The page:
Item Details

Print View

Extending Health Insurance to the Working Poor [electronic resource]: An Assessment of Health Status and Health Care Utilization Effects Among New York City Home Health Attendants, February 1990-June 1991

Beth Weitzman
Format
Computer Resource; Online
Published
Ann Arbor, Mich. Inter-university Consortium for Political and Social Research [distributor] 1995
Edition
2006-01-12
Language
English
Series
ICPSR
ICPSR (Series)
Access Restriction
AVAILABLE. This study is freely available to the general public.
Abstract
Using a pre- and post-program design, this survey studied newly-hired home health attendants and their families, most of whom were without medical insurance until they became eligible for health benefits through their union. To assess changes in health status and health services utilization, the attendants were interviewed at the point of union enrollment, and again nine months later. The interview taken prior to enrollment in the benefits program elicited information about concern over health, recent injuries, and self-assessed health status, e.g., the presence or absence of specific health conditions such as diabetes, ulcers, arthritis, stomach trouble, high blood pressure, allergies, asthma, and back problems. Respondents were also queried about the extent and type of previous health coverage (including Medicare and disability insurance), limitations of daily functioning due to poor health, and recent health care utilization, including hospitalization, emergency room usage, and routine ambulatory care. The latter included questions about out-of-pocket expenses and the type of health services received, such as X-rays, CAT scans, sonograms, laboratory tests, electrocardiograms, stress tests, surgery, and setting of bones. Other questions addressed utilization issues of particular relevance to the New York City area, e.g., the use of city hospital clinics. The post-enrollment survey included parallel follow-up questions, as well as questions regarding the respondent's employment status and current benefits. Additional variables in the data collection include respondent's race, Hispanic origin, place of birth, past work experience, date of birth, and sex, plus the sex and dates of birth of family members.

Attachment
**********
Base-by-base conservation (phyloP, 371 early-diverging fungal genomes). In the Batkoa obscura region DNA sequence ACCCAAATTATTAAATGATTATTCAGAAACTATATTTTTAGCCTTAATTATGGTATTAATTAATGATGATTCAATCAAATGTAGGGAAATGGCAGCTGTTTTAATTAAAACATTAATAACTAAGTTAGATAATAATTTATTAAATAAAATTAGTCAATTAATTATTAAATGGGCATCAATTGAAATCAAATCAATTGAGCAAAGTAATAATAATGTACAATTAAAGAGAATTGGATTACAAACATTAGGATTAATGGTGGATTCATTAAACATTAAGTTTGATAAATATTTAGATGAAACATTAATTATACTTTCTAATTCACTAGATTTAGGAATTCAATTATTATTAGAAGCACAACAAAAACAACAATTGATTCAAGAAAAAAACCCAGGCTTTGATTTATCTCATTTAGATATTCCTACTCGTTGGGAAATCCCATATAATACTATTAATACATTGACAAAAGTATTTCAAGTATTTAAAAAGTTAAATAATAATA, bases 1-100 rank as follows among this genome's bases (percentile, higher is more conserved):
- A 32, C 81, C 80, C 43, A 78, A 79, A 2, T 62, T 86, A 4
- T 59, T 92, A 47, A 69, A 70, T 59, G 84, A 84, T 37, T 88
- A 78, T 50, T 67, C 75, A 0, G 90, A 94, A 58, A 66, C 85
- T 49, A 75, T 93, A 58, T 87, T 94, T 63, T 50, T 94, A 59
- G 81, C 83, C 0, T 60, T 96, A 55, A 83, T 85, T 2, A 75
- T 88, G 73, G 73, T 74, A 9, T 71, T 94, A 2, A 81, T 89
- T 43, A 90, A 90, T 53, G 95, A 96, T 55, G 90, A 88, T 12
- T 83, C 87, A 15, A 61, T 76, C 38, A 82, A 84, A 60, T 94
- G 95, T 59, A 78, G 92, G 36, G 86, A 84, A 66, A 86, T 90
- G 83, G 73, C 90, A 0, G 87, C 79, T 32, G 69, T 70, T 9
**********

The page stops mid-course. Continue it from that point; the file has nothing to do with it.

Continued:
Series Statement
ICPSR 9774
ICPSR (Series) 9774
Other Forms
Also available as downloadable files.
Technical Details
  • Staff View

Availability

Access Online